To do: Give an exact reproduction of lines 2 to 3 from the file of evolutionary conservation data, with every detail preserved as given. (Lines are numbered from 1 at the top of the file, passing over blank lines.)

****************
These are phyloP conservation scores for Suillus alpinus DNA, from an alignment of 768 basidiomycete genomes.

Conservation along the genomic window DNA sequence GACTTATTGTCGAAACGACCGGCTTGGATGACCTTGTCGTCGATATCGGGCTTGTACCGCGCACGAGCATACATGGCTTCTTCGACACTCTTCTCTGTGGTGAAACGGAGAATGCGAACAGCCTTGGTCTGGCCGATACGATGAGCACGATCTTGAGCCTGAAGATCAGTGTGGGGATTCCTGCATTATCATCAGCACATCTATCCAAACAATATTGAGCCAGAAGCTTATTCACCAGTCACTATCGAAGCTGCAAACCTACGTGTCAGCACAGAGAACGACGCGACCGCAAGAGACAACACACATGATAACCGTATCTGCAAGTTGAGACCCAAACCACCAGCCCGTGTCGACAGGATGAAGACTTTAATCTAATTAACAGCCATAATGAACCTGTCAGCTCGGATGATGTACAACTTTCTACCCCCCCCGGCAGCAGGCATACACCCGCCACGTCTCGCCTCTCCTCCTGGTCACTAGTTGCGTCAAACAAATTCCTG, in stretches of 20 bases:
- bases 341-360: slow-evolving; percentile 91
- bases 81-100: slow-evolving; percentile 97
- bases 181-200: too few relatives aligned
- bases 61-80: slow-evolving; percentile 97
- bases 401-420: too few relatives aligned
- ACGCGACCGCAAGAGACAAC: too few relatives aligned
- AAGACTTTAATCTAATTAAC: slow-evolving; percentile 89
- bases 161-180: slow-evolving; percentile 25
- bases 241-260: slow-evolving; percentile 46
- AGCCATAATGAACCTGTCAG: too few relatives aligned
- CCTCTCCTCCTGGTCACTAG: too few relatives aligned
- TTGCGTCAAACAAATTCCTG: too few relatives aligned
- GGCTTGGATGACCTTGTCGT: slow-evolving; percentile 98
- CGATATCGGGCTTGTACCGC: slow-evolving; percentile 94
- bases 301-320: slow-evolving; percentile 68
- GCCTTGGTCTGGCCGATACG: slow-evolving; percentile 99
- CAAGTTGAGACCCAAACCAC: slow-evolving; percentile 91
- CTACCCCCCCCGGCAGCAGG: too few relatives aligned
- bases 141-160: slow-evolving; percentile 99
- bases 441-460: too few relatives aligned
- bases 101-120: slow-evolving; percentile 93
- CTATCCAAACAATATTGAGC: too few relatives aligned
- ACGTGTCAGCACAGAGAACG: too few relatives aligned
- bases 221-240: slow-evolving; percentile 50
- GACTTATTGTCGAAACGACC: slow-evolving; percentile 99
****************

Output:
Conservation along the genomic window DNA sequence GACTTATTGTCGAAACGACCGGCTTGGATGACCTTGTCGTCGATATCGGGCTTGTACCGCGCACGAGCATACATGGCTTCTTCGACACTCTTCTCTGTGGTGAAACGGAGAATGCGAACAGCCTTGGTCTGGCCGATACGATGAGCACGATCTTGAGCCTGAAGATCAGTGTGGGGATTCCTGCATTATCATCAGCACATCTATCCAAACAATATTGAGCCAGAAGCTTATTCACCAGTCACTATCGAAGCTGCAAACCTACGTGTCAGCACAGAGAACGACGCGACCGCAAGAGACAACACACATGATAACCGTATCTGCAAGTTGAGACCCAAACCACCAGCCCGTGTCGACAGGATGAAGACTTTAATCTAATTAACAGCCATAATGAACCTGTCAGCTCGGATGATGTACAACTTTCTACCCCCCCCGGCAGCAGGCATACACCCGCCACGTCTCGCCTCTCCTCCTGGTCACTAGTTGCGTCAAACAAATTCCTG, in stretches of 20 bases:
- bases 341-360: slow-evolving; percentile 91